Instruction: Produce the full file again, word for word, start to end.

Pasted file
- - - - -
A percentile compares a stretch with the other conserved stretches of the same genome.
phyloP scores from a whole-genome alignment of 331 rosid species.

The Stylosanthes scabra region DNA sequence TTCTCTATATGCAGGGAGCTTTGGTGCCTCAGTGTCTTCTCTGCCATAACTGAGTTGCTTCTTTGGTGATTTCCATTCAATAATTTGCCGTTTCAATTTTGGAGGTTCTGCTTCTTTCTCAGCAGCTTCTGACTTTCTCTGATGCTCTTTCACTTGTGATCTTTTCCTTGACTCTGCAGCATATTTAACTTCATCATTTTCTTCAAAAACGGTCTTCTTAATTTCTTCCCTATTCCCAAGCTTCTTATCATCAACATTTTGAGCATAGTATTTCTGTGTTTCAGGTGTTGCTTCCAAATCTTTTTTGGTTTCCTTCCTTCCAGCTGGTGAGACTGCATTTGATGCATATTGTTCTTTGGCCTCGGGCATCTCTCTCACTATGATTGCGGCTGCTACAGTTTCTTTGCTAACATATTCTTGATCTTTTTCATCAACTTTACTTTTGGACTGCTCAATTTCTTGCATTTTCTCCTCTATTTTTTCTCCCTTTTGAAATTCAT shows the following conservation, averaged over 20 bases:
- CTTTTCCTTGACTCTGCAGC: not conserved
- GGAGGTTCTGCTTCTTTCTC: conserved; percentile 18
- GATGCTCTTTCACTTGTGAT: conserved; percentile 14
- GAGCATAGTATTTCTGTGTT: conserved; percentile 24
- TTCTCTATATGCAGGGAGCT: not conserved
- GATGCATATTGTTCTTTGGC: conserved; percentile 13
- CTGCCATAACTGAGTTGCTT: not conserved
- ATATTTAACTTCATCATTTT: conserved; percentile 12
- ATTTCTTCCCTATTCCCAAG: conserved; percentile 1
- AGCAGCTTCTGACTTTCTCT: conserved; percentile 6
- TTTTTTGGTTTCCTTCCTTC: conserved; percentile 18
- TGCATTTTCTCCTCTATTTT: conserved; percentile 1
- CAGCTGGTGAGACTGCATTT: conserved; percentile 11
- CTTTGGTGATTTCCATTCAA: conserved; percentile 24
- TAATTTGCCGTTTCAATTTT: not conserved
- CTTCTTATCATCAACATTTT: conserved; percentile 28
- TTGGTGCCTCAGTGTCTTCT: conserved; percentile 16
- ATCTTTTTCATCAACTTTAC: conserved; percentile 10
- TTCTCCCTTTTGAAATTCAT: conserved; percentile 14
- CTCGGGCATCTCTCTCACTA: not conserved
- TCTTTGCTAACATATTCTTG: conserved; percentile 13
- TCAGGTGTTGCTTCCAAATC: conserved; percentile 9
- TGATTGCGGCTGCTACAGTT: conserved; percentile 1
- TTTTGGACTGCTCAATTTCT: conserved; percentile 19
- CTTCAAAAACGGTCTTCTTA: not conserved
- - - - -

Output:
A percentile compares a stretch with the other conserved stretches of the same genome.
phyloP scores from a whole-genome alignment of 331 rosid species.

The Stylosanthes scabra region DNA sequence TTCTCTATATGCAGGGAGCTTTGGTGCCTCAGTGTCTTCTCTGCCATAACTGAGTTGCTTCTTTGGTGATTTCCATTCAATAATTTGCCGTTTCAATTTTGGAGGTTCTGCTTCTTTCTCAGCAGCTTCTGACTTTCTCTGATGCTCTTTCACTTGTGATCTTTTCCTTGACTCTGCAGCATATTTAACTTCATCATTTTCTTCAAAAACGGTCTTCTTAATTTCTTCCCTATTCCCAAGCTTCTTATCATCAACATTTTGAGCATAGTATTTCTGTGTTTCAGGTGTTGCTTCCAAATCTTTTTTGGTTTCCTTCCTTCCAGCTGGTGAGACTGCATTTGATGCATATTGTTCTTTGGCCTCGGGCATCTCTCTCACTATGATTGCGGCTGCTACAGTTTCTTTGCTAACATATTCTTGATCTTTTTCATCAACTTTACTTTTGGACTGCTCAATTTCTTGCATTTTCTCCTCTATTTTTTCTCCCTTTTGAAATTCAT shows the following conservation, averaged over 20 bases:
- CTTTTCCTTGACTCTGCAGC: not conserved
- GGAGGTTCTGCTTCTTTCTC: conserved; percentile 18
- GATGCTCTTTCACTTGTGAT: conserved; percentile 14
- GAGCATAGTATTTCTGTGTT: conserved; percentile 24
- TTCTCTATATGCAGGGAGCT: not conserved
- GATGCATATTGTTCTTTGGC: conserved; percentile 13
- CTGCCATAACTGAGTTGCTT: not conserved
- ATATTTAACTTCATCATTTT: conserved; percentile 12
- ATTTCTTCCCTATTCCCAAG: conserved; percentile 1
- AGCAGCTTCTGACTTTCTCT: conserved; percentile 6
- TTTTTTGGTTTCCTTCCTTC: conserved; percentile 18
- TGCATTTTCTCCTCTATTTT: conserved; percentile 1
- CAGCTGGTGAGACTGCATTT: conserved; percentile 11
- CTTTGGTGATTTCCATTCAA: conserved; percentile 24
- TAATTTGCCGTTTCAATTTT: not conserved
- CTTCTTATCATCAACATTTT: conserved; percentile 28
- TTGGTGCCTCAGTGTCTTCT: conserved; percentile 16
- ATCTTTTTCATCAACTTTAC: conserved; percentile 10
- TTCTCCCTTTTGAAATTCAT: conserved; percentile 14
- CTCGGGCATCTCTCTCACTA: not conserved
- TCTTTGCTAACATATTCTTG: conserved; percentile 13
- TCAGGTGTTGCTTCCAAATC: conserved; percentile 9
- TGATTGCGGCTGCTACAGTT: conserved; percentile 1
- TTTTGGACTGCTCAATTTCT: conserved; percentile 19
- CTTCAAAAACGGTCTTCTTA: not conserved